Getting the most from seeded pastures
by Dr. Jeff Mosley, Professor of Range Science and Extension Range Management Specialist, Department of Animal and Range Sciences, Montana State University—Bozeman
"Most seeded pastures, especially sub-irrigated or irrigated ones, can tolerate heavy grazing..."
Here it is spring and we’re still waiting for winter moisture. Like everyone else, I’m hoping and praying for a wet spring and summer with timely rains that will somehow carry us through another year. Until the rains arrive, I know many people are making contingency plans for early weaning, just in case. It’s also a good time to be thinking about how to use seeded pastures this spring and early summer. Most seeded pastures, especially sub-irrigated or irrigated ones, can tolerate heavy grazing — more so than native rangeland. Therefore, when grass is in short supply, it makes sense to allocate more of the grazing load to seeded pastures. The more time you can allow for native rangeland pastures to grow this spring before they are grazed, the better it will be for the long-term health of your range and your ranch business.
Are your seeded pastures fenced separately?
Seeded pastures should be fenced separately from native rangeland. Also, seedings of different species or mixtures of seeded pastures should be fenced separately from each other. This is advisable because of the differences in growth rates, palatability and grazing tolerance among plant species. Separate pastures enable you to use the plants when they are the most palatable and nutritious, or when their use best complements your other forage sources. Maybe this spring it’s time to consider using temporary electric fence to separate some isolated parcels of seeded grass in order to make better use of them.
How soon to begin grazing this spring?
Plant height is a good indicator of when a seeded pasture is ready for grazing. Most species that are commonly seeded for dryland pasture in Montana are ready for grazing when plants are 6 to 8 inches high, and grazing should cease when 3 to 4 inches of stubble remains. Crested wheatgrass or Russian wildrye pastures are ready to graze four to five weeks earlier than native rangeland.Livestock will perform better if grazing is delayed until the amount of forage standing in the pasture (new growth plus any carryover grass still standing from previous years) reaches 200 to 300 lbs/acre. Another guideline is to delay grazing at least until individual plants have grown three leaves and each of these leaves have reached at least 2-1/2 inches in length. These guidelines also will help reduce the incidence of grass tetany (see related article, p. 3).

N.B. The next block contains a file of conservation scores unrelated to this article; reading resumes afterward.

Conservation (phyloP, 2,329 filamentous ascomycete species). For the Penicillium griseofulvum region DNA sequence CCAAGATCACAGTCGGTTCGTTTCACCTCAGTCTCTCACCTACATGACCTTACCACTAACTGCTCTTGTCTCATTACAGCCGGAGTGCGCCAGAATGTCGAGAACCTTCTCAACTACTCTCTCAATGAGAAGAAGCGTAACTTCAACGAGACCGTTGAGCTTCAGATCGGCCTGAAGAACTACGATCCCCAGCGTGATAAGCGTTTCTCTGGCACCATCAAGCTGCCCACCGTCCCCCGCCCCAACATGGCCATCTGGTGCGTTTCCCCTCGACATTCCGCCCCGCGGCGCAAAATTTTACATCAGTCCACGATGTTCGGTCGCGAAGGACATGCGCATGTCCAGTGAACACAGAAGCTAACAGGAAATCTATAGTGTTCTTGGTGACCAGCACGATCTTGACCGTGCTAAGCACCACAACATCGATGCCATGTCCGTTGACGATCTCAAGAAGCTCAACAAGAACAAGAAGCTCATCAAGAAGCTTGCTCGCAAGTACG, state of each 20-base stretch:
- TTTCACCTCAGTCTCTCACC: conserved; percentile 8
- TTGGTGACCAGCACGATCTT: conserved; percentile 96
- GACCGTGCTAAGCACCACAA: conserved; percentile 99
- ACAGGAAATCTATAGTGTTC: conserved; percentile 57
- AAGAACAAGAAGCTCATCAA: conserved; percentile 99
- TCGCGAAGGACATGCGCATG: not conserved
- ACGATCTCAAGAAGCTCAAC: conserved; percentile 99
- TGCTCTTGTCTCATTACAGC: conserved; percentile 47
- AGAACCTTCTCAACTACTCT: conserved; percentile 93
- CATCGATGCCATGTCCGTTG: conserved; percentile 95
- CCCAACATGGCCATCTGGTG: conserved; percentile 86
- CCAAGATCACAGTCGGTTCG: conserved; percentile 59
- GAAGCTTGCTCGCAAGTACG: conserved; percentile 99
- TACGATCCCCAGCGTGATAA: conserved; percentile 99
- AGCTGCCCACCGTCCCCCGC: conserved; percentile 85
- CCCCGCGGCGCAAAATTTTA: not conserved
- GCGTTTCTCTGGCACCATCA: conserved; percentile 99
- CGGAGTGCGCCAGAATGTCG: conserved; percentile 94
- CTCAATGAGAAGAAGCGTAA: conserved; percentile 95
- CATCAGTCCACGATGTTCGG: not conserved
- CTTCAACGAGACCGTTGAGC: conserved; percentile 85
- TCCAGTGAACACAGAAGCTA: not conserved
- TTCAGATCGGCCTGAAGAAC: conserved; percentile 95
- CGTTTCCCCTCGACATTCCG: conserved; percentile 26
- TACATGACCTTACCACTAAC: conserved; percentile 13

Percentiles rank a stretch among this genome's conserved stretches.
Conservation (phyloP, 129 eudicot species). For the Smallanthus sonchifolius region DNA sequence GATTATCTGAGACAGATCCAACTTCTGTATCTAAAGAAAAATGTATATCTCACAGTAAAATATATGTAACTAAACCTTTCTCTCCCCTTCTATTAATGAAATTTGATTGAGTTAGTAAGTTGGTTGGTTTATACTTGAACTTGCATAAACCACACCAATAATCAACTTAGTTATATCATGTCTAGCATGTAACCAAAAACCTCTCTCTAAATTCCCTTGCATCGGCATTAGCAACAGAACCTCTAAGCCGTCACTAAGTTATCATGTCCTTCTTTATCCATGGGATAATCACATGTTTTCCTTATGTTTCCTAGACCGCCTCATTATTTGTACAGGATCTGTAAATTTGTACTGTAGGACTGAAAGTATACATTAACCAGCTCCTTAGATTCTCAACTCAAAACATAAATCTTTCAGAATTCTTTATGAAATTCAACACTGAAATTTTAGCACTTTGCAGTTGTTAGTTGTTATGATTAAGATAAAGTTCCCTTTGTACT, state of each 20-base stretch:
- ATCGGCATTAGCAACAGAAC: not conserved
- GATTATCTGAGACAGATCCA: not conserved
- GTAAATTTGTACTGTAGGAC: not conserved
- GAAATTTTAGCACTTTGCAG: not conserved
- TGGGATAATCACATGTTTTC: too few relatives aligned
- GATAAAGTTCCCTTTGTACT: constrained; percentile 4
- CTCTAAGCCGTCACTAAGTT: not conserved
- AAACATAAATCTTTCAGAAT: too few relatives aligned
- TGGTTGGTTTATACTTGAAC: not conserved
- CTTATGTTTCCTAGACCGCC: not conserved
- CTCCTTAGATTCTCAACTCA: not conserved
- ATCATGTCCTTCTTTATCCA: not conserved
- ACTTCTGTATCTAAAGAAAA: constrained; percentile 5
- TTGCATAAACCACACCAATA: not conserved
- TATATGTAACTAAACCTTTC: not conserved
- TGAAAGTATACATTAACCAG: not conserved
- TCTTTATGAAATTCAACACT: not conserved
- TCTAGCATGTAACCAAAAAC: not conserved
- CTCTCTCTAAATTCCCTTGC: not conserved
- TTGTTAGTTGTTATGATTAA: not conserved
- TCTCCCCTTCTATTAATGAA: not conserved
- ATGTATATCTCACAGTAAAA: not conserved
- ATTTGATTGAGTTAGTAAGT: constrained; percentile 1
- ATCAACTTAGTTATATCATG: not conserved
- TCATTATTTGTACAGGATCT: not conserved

What is a reasonable stocking rate?
In the 10 to 14-inch annual precipitation zone, 0.5 to 0.7 AUM/acre (1.4 to 2.0 acres/AUM) are good ballpark figures. For pastures in the 15 to 18-inch zone, consider stocking rates of 1.0 to 1.25 AUM/acre (0.8 to 1.0 acres/AUM).
Is rotational grazing necessary for seeded pastures in spring?
Seeded pastures that are only grazed in spring for brief periods (i.e., three weeks or less) do not benefit much from rotational grazing. If more grazing time is needed in spring, it is a good idea to divide a seeded pasture into two or three smaller ones so that each pasture is not grazed for more than three consecutive weeks. Also, dryland pastures in spring usually need about a three-week minimum recovery period before they can be regrazed.
What if it doesn’t rain?
My dad has always been fond of reminding me that “you can’t get blood out of a turnip.”
Once again, Dad’s wisdom rings true — ‘nuff said. But as you keep your eye on the
rain gauge and your grass supply this spring and summer, remember that by July 1,
your rangeland will have produced about 90 percent of its forage growth for Spring/Summer
2005. Any rains that come after July 1 will help stream flow and groundwater recharge,
but that moisture will have little effect on forage growth. Here’s hoping for some
plentiful and timely moisture, but it just makes good sense to have a back-up plan
can put into motion, if necessary, in early July.
This information is for educational purposes only. Reference to commercial products or trade names does not imply discrimination or endorsement by the Montana State University Extension Service.